Michael Muscato Debbie Lesko

Voters chose the final Congressional candidates Aug. 4 for the November elections.

In the 8th Congressional District, the winners of the primary were Democrat Michael Muscato and Republican Debbie Lesko, the incumbent.

Muscato became the Democratic candidate after winning with 32,892 votes, which was 53% of the vote. His opponent Robert “Bob” Olsen was the runner-up with 19,218 votes taking up 31% of the vote, and Bob Musselwhite came in third with 15% of the vote totaling 8,990 votes.

Moscato said he is “honored” to receive the nomination from the district in which he was born and raised. 

“The nomination—knowing they support who I am and what I’ve stood for and what they’ve raised—it means a lot.”

Moscato has never been elected for office, but he was the 2016 Democratic nominee for State Senate District 22.

Lesko received 100% of the vote with 95,726 votes, as she ran unopposed, but she still feels grateful to be moving on to the general election.

“I thank God and the voters for the overwhelming support I received from the voters,” she said. “It has been the honor of a lifetime to represent the West and North valleys in Congress, and I hope to be given that privilege again.”

Lesko has served in public office for the past 11 years. She started in Arizona’s state House of Representatives for six years, then served in the state Senate for three years and has spent the last two years in the U.S. House of Representatives. Lesko originally joined the U.S. House of Representatives after filling a vacant seat in May 2018 before being voted into a full term in November 2018.

Moving forward, Lesko said she plans to continue her support for freedom, the military and law enforcement, whereas Muscato said he will focus on immigration reform, health care and education.

Both candidates are feeling good about their chances for November.

Lesko said, “I’m feeling confident going into the general election and will continue to work hard to earn my constituents’ vote. Serving, helping and meeting with my constituents is my No. 1 priority. People in our district know that I have been involved in our community for years. … People know that I care.”

Muscato explained he has seen a lot of support from all sides, including Democrats, independents and Republicans, but he knows there are still people to reach.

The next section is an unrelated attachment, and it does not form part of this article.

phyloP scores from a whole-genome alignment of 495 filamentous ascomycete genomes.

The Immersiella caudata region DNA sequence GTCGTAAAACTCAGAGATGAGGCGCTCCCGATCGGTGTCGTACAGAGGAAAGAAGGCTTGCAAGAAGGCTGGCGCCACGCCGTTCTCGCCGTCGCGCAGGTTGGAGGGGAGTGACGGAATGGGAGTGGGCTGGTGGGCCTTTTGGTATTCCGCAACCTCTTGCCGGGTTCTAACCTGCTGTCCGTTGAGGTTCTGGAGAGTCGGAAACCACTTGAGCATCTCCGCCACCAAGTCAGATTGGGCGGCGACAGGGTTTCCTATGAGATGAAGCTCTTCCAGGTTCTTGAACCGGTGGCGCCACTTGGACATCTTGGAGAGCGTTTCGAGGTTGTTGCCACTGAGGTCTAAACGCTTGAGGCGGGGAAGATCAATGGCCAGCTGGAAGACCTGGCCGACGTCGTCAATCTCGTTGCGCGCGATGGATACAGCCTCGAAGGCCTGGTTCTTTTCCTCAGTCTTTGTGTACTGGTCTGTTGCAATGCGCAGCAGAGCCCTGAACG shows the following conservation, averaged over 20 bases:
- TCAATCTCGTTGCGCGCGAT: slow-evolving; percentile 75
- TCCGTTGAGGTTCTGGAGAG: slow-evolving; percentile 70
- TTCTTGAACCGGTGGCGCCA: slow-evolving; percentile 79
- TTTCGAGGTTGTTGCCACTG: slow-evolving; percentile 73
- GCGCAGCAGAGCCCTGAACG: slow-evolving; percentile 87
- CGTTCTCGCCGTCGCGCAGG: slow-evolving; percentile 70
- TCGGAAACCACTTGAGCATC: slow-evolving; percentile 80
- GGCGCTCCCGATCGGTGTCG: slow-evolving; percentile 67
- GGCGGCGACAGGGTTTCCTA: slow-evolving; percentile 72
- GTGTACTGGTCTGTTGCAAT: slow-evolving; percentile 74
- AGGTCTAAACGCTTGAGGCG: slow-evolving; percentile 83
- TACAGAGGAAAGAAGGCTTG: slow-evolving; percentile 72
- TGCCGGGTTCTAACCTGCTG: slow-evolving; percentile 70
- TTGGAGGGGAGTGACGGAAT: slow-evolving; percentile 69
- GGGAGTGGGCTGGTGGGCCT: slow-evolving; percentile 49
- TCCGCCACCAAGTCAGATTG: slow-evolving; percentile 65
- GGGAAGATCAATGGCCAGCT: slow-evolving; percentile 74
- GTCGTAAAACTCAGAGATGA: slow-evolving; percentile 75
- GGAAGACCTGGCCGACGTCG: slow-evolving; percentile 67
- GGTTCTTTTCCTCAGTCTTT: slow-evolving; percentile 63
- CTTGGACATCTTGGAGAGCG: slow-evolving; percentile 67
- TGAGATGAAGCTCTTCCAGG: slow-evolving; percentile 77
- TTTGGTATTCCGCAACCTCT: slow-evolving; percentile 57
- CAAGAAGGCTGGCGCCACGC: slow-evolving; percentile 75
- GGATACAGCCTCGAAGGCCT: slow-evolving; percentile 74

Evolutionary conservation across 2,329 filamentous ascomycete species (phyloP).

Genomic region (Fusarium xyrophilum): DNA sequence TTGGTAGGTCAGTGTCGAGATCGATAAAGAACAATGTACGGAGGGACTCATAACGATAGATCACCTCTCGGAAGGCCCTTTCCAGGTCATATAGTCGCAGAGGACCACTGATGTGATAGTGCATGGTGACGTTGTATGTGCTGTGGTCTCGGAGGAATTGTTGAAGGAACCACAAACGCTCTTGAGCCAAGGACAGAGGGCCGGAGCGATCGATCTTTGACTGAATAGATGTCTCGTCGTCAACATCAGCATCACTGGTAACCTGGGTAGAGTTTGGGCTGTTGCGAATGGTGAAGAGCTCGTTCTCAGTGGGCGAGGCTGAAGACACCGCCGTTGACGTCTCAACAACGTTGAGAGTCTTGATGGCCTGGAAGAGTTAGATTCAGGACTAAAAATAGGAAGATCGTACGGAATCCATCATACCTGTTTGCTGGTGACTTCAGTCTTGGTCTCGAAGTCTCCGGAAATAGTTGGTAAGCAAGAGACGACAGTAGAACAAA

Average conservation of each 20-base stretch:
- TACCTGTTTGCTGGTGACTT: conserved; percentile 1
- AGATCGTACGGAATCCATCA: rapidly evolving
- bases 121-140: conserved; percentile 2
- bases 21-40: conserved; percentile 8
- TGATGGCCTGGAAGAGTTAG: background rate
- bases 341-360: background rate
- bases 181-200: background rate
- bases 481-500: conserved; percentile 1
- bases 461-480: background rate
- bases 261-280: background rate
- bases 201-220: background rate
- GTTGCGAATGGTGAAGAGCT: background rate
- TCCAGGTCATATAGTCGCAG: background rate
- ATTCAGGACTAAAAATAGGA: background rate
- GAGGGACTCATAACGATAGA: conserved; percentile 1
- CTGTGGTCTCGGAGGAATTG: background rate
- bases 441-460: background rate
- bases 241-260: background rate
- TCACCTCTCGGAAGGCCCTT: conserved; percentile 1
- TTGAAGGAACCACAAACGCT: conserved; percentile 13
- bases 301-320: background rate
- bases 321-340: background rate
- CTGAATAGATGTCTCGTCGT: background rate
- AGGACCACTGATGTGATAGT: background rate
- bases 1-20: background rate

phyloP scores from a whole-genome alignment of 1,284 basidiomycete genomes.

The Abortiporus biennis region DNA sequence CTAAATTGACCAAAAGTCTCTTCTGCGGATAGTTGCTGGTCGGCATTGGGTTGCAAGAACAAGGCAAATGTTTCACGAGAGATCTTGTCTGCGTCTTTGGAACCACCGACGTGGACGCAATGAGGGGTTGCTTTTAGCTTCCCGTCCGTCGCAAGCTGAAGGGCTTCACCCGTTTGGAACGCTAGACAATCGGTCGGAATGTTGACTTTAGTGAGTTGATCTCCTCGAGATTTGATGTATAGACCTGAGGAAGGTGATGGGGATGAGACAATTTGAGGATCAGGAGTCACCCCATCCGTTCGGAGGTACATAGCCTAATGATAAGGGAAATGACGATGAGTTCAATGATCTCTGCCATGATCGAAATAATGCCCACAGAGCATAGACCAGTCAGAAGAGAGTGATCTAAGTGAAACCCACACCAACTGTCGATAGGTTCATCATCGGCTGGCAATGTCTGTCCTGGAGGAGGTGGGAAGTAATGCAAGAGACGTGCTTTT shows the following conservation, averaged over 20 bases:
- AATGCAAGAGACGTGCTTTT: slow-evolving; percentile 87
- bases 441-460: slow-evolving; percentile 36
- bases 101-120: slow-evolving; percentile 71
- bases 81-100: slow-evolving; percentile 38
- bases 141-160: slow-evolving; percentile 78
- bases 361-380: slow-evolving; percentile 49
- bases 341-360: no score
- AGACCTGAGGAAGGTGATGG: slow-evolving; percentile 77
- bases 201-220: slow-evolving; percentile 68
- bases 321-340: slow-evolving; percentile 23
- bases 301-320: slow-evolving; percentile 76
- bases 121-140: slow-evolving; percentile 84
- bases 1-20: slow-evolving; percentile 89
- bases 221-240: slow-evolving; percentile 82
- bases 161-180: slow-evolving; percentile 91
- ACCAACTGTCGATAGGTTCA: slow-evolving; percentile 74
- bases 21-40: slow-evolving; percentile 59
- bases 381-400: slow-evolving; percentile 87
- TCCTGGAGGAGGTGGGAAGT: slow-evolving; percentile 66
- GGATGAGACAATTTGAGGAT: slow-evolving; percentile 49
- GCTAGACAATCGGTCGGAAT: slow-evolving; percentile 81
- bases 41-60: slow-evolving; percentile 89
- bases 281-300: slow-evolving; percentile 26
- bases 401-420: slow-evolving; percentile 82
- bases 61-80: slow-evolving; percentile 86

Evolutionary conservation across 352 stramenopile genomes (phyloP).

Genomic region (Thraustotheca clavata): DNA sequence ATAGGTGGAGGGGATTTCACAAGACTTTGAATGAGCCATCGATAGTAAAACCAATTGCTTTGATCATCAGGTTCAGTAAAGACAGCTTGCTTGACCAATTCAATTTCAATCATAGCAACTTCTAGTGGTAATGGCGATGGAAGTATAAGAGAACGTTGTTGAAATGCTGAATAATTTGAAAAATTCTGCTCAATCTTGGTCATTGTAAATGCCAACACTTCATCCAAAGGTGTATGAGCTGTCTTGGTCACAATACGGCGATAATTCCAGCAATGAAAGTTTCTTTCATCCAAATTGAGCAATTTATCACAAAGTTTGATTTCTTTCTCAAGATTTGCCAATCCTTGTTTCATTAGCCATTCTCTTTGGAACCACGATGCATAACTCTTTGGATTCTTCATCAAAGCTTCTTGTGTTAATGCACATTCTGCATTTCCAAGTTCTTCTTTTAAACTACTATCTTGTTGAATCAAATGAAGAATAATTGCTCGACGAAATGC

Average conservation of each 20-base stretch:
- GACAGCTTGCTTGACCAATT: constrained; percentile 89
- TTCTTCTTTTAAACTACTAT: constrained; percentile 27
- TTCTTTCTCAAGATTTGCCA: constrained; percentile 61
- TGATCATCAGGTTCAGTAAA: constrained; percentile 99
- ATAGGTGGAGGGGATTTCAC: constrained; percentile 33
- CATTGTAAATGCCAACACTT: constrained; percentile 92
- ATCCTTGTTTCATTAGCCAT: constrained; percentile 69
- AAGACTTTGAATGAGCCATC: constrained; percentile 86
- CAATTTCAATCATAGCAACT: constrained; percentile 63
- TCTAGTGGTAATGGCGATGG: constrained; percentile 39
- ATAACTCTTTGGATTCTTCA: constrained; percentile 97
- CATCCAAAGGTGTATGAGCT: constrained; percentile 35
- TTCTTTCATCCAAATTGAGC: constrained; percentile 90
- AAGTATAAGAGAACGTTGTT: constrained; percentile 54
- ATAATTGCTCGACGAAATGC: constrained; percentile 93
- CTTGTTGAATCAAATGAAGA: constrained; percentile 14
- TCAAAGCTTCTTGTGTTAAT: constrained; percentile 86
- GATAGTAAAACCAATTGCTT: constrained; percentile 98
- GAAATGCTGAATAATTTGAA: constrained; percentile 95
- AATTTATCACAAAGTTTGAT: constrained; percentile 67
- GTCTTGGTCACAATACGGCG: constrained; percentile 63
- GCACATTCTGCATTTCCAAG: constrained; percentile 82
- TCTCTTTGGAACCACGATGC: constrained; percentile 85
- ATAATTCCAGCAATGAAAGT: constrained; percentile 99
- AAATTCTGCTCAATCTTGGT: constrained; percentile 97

“We’re going to focus on outreach to the independent voters who are tired of both political parties, and we’re going to reach out to the Republican voters who are disenfranchised from the lack of representation or the misrepresentation from the current administration and my opponent,” he said.

Muscato said he thinks Lesko has not been doing the job of serving the people.

“She’s been in office now for more than a decade as an Arizona representative,” he said. “Things have not gotten better and gotten worse in a lot of aspects, so it’s time to replace the person in office with someone who’s going to do the work.”

Moreover, he said, “The job of Congress is to actually do the job. It is not to be a campaign member for the president’s reelection campaign; it is not to talk about everything and anything but what’s happening here in the district.”

Muscato continued that people should not count him out of this race, because he is here for the people.

“I am here to represent everyone—Republicans, independents and Democrats—whereas my opponent has made it very clear that she dismisses the Democrats and the Democratic Party, and she dismisses anyone who doesn’t agree with the White House administration,” he said.

Lesko said she focuses on the Republican Party’s goals because that’s what Arizonans want. 

“Republicans, like myself, believe in protecting our personal freedoms,” she said. “At the end of the day, Arizonans want smaller government, lower taxes, increased economic opportunity and communities that are safe. That’s what the Republican Party stands for and what I will continue to support.”

Voters can decide who they would like to see represent them in Congress for the next two years on Nov. 3.

All results are preliminary, and the winners won’t formally be announced until the county finalizes the election.